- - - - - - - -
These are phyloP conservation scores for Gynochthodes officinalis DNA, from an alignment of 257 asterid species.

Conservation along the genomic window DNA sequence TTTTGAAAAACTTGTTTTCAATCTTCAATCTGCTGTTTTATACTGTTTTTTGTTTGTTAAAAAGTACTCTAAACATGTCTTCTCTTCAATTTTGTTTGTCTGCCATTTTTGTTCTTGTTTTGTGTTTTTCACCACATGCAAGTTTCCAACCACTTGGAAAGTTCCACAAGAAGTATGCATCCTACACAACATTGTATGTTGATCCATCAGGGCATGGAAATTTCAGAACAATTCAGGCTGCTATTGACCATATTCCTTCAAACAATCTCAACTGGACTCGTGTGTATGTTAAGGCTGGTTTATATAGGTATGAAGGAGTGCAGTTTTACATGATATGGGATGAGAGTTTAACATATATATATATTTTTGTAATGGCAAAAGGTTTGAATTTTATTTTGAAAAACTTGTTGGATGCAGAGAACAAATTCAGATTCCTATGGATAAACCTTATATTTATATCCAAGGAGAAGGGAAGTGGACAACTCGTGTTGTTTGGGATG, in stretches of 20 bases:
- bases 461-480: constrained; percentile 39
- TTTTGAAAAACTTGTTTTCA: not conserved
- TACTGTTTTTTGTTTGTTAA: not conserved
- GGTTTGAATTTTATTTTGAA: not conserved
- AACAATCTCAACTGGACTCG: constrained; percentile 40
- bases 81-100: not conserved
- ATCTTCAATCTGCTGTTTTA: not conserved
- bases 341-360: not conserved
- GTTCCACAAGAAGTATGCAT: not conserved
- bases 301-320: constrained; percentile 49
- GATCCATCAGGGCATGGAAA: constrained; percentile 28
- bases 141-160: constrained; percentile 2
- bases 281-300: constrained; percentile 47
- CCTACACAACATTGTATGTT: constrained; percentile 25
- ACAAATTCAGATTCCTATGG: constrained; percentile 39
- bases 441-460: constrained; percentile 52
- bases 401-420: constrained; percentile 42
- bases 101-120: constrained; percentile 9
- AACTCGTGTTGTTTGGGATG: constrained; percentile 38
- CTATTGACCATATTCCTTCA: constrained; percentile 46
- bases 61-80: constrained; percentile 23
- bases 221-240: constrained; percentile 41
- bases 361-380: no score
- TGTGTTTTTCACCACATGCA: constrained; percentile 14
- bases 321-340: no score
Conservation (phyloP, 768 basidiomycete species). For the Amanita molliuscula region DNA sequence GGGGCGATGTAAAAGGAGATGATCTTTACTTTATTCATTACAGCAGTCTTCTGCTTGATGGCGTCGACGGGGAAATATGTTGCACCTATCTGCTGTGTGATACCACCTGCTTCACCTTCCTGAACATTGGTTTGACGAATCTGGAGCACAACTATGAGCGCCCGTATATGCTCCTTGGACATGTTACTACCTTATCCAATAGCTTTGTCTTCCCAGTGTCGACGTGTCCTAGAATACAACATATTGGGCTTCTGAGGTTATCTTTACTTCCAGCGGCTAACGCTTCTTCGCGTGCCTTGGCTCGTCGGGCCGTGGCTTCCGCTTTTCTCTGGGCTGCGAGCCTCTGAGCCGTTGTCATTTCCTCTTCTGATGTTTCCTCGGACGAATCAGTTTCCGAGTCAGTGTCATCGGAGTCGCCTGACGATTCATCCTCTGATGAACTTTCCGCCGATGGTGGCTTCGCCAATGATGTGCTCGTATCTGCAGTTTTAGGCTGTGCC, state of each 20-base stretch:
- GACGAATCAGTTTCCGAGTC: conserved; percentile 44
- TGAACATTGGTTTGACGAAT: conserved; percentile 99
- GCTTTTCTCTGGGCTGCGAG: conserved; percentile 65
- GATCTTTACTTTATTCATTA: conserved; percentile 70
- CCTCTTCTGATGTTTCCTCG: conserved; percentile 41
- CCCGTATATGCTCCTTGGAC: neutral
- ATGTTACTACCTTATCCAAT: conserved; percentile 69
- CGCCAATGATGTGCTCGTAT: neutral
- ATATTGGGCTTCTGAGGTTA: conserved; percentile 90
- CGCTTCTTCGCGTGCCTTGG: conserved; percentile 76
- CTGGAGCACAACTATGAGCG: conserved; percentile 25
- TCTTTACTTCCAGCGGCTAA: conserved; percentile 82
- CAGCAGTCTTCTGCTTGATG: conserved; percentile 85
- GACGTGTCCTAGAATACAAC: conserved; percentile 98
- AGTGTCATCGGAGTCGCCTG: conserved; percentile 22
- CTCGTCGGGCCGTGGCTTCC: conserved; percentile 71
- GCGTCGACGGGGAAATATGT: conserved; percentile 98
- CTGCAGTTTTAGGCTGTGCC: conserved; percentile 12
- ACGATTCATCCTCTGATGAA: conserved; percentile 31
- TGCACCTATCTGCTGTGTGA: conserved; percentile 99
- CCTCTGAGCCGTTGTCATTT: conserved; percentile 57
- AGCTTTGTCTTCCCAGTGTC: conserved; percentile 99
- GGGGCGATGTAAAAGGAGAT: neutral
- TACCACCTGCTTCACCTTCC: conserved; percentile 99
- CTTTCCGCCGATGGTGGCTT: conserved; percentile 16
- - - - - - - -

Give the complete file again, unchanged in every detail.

These are phyloP conservation scores for Gynochthodes officinalis DNA, from an alignment of 257 asterid species.

Conservation along the genomic window DNA sequence TTTTGAAAAACTTGTTTTCAATCTTCAATCTGCTGTTTTATACTGTTTTTTGTTTGTTAAAAAGTACTCTAAACATGTCTTCTCTTCAATTTTGTTTGTCTGCCATTTTTGTTCTTGTTTTGTGTTTTTCACCACATGCAAGTTTCCAACCACTTGGAAAGTTCCACAAGAAGTATGCATCCTACACAACATTGTATGTTGATCCATCAGGGCATGGAAATTTCAGAACAATTCAGGCTGCTATTGACCATATTCCTTCAAACAATCTCAACTGGACTCGTGTGTATGTTAAGGCTGGTTTATATAGGTATGAAGGAGTGCAGTTTTACATGATATGGGATGAGAGTTTAACATATATATATATTTTTGTAATGGCAAAAGGTTTGAATTTTATTTTGAAAAACTTGTTGGATGCAGAGAACAAATTCAGATTCCTATGGATAAACCTTATATTTATATCCAAGGAGAAGGGAAGTGGACAACTCGTGTTGTTTGGGATG, in stretches of 20 bases:
- bases 461-480: constrained; percentile 39
- TTTTGAAAAACTTGTTTTCA: not conserved
- TACTGTTTTTTGTTTGTTAA: not conserved
- GGTTTGAATTTTATTTTGAA: not conserved
- AACAATCTCAACTGGACTCG: constrained; percentile 40
- bases 81-100: not conserved
- ATCTTCAATCTGCTGTTTTA: not conserved
- bases 341-360: not conserved
- GTTCCACAAGAAGTATGCAT: not conserved
- bases 301-320: constrained; percentile 49
- GATCCATCAGGGCATGGAAA: constrained; percentile 28
- bases 141-160: constrained; percentile 2
- bases 281-300: constrained; percentile 47
- CCTACACAACATTGTATGTT: constrained; percentile 25
- ACAAATTCAGATTCCTATGG: constrained; percentile 39
- bases 441-460: constrained; percentile 52
- bases 401-420: constrained; percentile 42
- bases 101-120: constrained; percentile 9
- AACTCGTGTTGTTTGGGATG: constrained; percentile 38
- CTATTGACCATATTCCTTCA: constrained; percentile 46
- bases 61-80: constrained; percentile 23
- bases 221-240: constrained; percentile 41
- bases 361-380: no score
- TGTGTTTTTCACCACATGCA: constrained; percentile 14
- bases 321-340: no score
Conservation (phyloP, 768 basidiomycete species). For the Amanita molliuscula region DNA sequence GGGGCGATGTAAAAGGAGATGATCTTTACTTTATTCATTACAGCAGTCTTCTGCTTGATGGCGTCGACGGGGAAATATGTTGCACCTATCTGCTGTGTGATACCACCTGCTTCACCTTCCTGAACATTGGTTTGACGAATCTGGAGCACAACTATGAGCGCCCGTATATGCTCCTTGGACATGTTACTACCTTATCCAATAGCTTTGTCTTCCCAGTGTCGACGTGTCCTAGAATACAACATATTGGGCTTCTGAGGTTATCTTTACTTCCAGCGGCTAACGCTTCTTCGCGTGCCTTGGCTCGTCGGGCCGTGGCTTCCGCTTTTCTCTGGGCTGCGAGCCTCTGAGCCGTTGTCATTTCCTCTTCTGATGTTTCCTCGGACGAATCAGTTTCCGAGTCAGTGTCATCGGAGTCGCCTGACGATTCATCCTCTGATGAACTTTCCGCCGATGGTGGCTTCGCCAATGATGTGCTCGTATCTGCAGTTTTAGGCTGTGCC, state of each 20-base stretch:
- GACGAATCAGTTTCCGAGTC: conserved; percentile 44
- TGAACATTGGTTTGACGAAT: conserved; percentile 99
- GCTTTTCTCTGGGCTGCGAG: conserved; percentile 65
- GATCTTTACTTTATTCATTA: conserved; percentile 70
- CCTCTTCTGATGTTTCCTCG: conserved; percentile 41
- CCCGTATATGCTCCTTGGAC: neutral
- ATGTTACTACCTTATCCAAT: conserved; percentile 69
- CGCCAATGATGTGCTCGTAT: neutral
- ATATTGGGCTTCTGAGGTTA: conserved; percentile 90
- CGCTTCTTCGCGTGCCTTGG: conserved; percentile 76
- CTGGAGCACAACTATGAGCG: conserved; percentile 25
- TCTTTACTTCCAGCGGCTAA: conserved; percentile 82
- CAGCAGTCTTCTGCTTGATG: conserved; percentile 85
- GACGTGTCCTAGAATACAAC: conserved; percentile 98
- AGTGTCATCGGAGTCGCCTG: conserved; percentile 22
- CTCGTCGGGCCGTGGCTTCC: conserved; percentile 71
- GCGTCGACGGGGAAATATGT: conserved; percentile 98
- CTGCAGTTTTAGGCTGTGCC: conserved; percentile 12
- ACGATTCATCCTCTGATGAA: conserved; percentile 31
- TGCACCTATCTGCTGTGTGA: conserved; percentile 99
- CCTCTGAGCCGTTGTCATTT: conserved; percentile 57
- AGCTTTGTCTTCCCAGTGTC: conserved; percentile 99
- GGGGCGATGTAAAAGGAGAT: neutral
- TACCACCTGCTTCACCTTCC: conserved; percentile 99
- CTTTCCGCCGATGGTGGCTT: conserved; percentile 16